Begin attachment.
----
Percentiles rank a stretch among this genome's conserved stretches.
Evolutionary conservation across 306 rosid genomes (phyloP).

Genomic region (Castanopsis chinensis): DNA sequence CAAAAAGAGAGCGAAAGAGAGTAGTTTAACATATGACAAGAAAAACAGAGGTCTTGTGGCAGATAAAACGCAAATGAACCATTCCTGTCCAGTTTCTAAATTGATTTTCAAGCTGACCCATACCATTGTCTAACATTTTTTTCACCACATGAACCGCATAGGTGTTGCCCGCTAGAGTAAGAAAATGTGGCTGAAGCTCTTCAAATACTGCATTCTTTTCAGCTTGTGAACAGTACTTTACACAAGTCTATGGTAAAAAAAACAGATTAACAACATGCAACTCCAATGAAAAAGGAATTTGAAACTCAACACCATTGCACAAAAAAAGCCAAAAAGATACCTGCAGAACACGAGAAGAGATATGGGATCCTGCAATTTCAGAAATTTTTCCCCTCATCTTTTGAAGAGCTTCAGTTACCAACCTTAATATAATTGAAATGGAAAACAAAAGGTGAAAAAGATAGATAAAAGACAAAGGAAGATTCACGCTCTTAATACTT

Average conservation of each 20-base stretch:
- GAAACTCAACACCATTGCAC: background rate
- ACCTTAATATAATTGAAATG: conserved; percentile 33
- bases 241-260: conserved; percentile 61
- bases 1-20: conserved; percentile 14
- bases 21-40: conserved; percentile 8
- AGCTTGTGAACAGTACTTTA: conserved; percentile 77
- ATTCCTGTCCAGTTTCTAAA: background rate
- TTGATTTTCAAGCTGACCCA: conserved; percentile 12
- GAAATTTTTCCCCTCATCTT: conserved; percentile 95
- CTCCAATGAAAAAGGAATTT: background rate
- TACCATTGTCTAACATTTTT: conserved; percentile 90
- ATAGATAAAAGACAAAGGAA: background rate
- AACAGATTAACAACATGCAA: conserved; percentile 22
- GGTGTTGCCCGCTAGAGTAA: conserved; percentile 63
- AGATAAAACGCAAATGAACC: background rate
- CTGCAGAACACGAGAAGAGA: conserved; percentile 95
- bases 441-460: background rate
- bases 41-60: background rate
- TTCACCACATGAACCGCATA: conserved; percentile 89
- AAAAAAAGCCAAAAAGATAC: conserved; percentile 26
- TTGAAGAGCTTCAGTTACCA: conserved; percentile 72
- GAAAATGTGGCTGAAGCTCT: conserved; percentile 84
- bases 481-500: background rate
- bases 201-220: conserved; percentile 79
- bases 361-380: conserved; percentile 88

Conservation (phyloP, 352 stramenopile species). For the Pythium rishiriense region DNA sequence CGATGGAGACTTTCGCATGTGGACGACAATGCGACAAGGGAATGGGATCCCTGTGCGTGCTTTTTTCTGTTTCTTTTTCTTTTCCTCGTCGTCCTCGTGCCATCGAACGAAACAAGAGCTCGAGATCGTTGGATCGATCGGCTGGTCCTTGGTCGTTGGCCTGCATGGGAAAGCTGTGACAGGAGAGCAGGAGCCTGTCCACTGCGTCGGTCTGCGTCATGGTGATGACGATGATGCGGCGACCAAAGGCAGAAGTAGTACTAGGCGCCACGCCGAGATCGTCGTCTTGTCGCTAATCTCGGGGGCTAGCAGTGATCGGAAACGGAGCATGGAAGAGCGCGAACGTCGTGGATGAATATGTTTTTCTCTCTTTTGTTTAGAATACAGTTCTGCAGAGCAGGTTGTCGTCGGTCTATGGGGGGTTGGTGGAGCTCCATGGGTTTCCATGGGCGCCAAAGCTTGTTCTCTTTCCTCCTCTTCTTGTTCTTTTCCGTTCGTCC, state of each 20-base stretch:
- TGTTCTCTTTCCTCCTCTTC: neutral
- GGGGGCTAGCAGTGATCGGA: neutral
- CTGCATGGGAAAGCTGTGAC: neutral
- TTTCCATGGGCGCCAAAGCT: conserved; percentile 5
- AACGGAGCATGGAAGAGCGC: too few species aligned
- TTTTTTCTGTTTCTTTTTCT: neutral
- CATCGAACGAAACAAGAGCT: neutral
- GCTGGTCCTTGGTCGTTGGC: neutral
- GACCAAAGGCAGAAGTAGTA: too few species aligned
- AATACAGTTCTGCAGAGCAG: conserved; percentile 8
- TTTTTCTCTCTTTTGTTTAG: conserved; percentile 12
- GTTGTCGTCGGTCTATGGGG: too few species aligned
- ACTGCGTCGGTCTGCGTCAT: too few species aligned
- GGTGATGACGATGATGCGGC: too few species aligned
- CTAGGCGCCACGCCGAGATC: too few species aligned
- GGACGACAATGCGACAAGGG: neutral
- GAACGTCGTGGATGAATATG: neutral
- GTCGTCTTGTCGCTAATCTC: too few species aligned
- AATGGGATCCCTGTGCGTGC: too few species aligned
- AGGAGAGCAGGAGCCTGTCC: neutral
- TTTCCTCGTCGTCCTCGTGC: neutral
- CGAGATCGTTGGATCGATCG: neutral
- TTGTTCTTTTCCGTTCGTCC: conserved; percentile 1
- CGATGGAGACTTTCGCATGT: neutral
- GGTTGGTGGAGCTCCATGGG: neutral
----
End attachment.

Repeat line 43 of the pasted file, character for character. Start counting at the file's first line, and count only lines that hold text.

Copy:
- ACTGCGTCGGTCTGCGTCAT: too few species aligned